Controlling The Conformation Of Polymers In Solution And Synthesis And Characterization Of 'Clickable' Polyesters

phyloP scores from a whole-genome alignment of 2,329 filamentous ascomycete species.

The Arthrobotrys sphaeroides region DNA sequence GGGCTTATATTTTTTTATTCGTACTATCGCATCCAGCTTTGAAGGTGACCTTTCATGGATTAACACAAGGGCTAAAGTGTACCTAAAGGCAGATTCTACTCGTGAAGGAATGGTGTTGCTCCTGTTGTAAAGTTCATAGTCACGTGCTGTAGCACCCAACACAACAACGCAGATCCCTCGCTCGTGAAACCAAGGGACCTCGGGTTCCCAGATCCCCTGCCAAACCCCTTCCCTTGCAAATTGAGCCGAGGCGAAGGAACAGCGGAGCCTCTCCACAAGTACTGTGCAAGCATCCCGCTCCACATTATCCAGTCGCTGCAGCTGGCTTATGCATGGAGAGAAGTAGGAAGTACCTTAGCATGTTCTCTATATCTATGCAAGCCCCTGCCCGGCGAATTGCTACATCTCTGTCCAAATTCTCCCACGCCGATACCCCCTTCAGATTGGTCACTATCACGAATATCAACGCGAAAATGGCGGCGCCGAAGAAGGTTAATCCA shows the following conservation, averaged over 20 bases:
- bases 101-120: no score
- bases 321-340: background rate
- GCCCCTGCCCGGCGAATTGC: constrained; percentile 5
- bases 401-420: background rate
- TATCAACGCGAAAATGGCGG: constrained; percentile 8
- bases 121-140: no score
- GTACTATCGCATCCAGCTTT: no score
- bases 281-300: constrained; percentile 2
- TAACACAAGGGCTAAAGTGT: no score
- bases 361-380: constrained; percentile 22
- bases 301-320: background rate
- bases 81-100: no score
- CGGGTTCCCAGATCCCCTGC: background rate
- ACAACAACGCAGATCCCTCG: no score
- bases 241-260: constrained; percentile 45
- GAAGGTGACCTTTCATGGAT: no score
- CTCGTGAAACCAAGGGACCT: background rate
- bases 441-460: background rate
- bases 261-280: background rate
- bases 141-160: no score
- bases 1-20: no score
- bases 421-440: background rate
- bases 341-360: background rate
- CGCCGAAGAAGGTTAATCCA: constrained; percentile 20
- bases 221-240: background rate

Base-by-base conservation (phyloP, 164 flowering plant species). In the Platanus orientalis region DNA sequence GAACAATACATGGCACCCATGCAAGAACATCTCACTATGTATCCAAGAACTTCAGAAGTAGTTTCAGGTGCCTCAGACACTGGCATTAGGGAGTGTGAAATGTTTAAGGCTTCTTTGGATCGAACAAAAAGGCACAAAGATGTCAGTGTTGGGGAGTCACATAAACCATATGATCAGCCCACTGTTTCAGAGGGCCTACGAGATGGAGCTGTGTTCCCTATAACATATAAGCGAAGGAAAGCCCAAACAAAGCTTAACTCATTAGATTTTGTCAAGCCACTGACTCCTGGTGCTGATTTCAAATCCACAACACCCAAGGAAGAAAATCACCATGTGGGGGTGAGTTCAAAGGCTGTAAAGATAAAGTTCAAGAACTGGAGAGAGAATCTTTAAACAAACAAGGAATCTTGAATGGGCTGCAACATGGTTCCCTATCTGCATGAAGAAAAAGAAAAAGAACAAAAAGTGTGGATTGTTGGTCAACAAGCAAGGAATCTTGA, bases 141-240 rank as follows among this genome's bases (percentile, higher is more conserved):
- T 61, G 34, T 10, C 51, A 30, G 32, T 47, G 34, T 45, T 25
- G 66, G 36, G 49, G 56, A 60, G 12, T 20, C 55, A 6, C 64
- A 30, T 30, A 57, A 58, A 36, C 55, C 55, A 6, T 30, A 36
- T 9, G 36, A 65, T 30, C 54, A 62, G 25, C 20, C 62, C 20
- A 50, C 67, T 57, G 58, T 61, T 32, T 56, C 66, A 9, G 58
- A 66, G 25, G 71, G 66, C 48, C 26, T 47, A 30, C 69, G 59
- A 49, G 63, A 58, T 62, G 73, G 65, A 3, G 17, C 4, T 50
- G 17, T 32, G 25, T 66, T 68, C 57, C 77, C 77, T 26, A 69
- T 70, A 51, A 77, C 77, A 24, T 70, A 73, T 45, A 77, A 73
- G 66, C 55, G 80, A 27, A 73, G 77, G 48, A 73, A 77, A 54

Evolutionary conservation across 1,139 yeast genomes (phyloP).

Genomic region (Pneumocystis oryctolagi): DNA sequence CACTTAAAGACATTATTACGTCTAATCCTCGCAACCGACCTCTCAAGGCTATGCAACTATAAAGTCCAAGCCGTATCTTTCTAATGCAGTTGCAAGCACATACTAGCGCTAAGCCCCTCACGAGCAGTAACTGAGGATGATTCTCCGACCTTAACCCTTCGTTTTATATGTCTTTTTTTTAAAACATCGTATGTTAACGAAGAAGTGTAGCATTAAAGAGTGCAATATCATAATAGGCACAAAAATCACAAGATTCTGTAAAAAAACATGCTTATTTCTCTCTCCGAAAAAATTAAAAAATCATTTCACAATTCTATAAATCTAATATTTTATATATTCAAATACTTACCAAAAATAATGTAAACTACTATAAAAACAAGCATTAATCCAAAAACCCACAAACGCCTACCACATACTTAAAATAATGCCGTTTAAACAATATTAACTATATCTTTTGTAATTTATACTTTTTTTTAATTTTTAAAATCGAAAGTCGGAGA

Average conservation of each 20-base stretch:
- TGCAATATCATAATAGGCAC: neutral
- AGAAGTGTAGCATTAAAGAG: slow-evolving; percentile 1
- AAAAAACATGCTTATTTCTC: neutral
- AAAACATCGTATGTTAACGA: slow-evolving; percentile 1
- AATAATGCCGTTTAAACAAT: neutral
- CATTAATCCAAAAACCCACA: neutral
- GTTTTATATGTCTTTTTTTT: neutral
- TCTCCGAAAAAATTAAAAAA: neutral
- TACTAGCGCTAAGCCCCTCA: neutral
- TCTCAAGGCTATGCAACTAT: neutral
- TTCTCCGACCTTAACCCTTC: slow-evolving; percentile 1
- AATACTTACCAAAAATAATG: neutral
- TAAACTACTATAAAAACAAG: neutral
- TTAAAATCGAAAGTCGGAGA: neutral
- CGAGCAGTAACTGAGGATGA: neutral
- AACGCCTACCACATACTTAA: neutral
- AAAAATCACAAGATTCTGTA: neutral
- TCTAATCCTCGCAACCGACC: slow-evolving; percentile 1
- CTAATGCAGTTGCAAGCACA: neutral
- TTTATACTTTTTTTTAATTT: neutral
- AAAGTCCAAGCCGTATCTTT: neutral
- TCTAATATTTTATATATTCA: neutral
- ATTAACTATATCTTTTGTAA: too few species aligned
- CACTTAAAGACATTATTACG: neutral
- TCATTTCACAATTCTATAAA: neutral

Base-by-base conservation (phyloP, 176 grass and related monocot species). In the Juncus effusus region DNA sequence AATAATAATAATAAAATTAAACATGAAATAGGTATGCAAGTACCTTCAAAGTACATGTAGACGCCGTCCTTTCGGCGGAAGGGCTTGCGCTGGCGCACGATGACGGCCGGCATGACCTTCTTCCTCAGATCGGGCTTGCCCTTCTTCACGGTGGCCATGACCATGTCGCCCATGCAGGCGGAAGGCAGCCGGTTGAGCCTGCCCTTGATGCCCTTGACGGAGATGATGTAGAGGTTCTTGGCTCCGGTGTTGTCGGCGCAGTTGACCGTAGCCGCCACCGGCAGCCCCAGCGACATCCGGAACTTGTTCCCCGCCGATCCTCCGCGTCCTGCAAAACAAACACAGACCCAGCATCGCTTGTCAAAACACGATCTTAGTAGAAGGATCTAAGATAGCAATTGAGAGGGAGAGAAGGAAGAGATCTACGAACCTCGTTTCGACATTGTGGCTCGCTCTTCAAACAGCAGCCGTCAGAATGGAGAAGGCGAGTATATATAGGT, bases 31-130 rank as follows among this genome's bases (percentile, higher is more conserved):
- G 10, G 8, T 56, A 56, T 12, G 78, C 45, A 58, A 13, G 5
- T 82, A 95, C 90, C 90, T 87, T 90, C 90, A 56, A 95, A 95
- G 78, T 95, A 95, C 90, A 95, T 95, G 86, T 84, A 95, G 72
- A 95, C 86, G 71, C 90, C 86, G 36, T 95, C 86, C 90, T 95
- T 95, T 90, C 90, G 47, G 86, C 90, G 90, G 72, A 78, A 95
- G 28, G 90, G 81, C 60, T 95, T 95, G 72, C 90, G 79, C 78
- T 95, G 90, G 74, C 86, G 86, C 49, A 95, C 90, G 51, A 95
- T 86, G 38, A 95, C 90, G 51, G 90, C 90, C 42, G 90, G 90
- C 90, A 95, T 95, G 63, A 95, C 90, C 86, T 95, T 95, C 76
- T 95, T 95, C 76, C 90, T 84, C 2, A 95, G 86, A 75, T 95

The thesis constitutes investigations from two distinct areas of research. One part deals with controlling and modulating the conformation of linear polymer in solution. Folding of a polymer chain has been achieved by utilising weak non-covalent interactions interaction like metal ion binding, charge-transfer complex formation and solvophobic effect in tandem. The second part of the thesis deals with synthesis and characterization of end-functionalized polymers prepared by melt-transesterification. The thesis is divided into five chapters. Chapter 1 provides a general introduction on foldamers – a class of polymers that adopts an ordered conformation in solution and various approaches to obtain end-functionalized polymers. Chapter 2 describe the attempts to improve the association constant (based on earlier works reported by Ghosh and Ramakrishnan) between the external folding agent and the polymer repeat unit. The polymer used in this study constitutes an electron deficient pyromellitic dimide units (PDI) linked with a flexible oxyethylene glycol spacer. An electron rich dialkoxy naphthalene (DAN) serves as the folding agent which forms a charge-transfer (C-T) complexation with the electron deficient aromatic units (PDI) in the polymer backbone and effects the folding. The folding agent has the metal ion as its integral part and this aids the interaction between electron-deficient and electron-rich aromatic units by complexing with oxyethylene glycol spacer. Thus folding is due to the synergistic effect of C-T complex formation and metal ion binding. Further a new polymer with larger -surface area of electron acceptor units was prepared with naphthalene dimide (NDI) unit instead of PDI unit which is expected to show higher folding propensity. Chapter 3 explores the possibility of modulating the folding of the donor acceptor (D-A) polymer. A D-A polymer consist of adjacently placed DAN and PDI units linked by an oxyethylene glycol spacer. Folding of the D-A polymer is effected in the presence of suitable metal ion that binds to the oxyethyleneglycol spacer. Random copolymers with segments of alternately placed D-A pairs and segments that is devoid of D-A pairs were prepared. Depending on composition of the random copolymer, the stack length was shown to be modulated as evident from UV-visible and NMR titration experiments. Following a similar approach, a two step folding of the synthetic polymer was demonstrated. The synthesis and characterization of end functionalized polyesters by melt transesterification is discussed in chapter 4. Well defined linear polymer with propargyl group as the end functionalizable group is prepared by the polycondensation of AB type monomer whereas polycondensation of AB2 type monomer leads to peripherally functionalized hyperbranched polymer. Azide-alkyne ‘click’ reactions carried out at the chain end of linear polyester with fluorophores allowed the estimation of the molecular weight by UV-visible and fluorescence spectroscopic method which is compared with estimation from 1H-NMR. Similarly the glass-transistion temperature of hyperbranched polyester is modulated by the peripheral functionalization with various organic azides by ‘click’ reaction. Chapter 5 gives the conclusion and future directions based on the findings from the thesis work.
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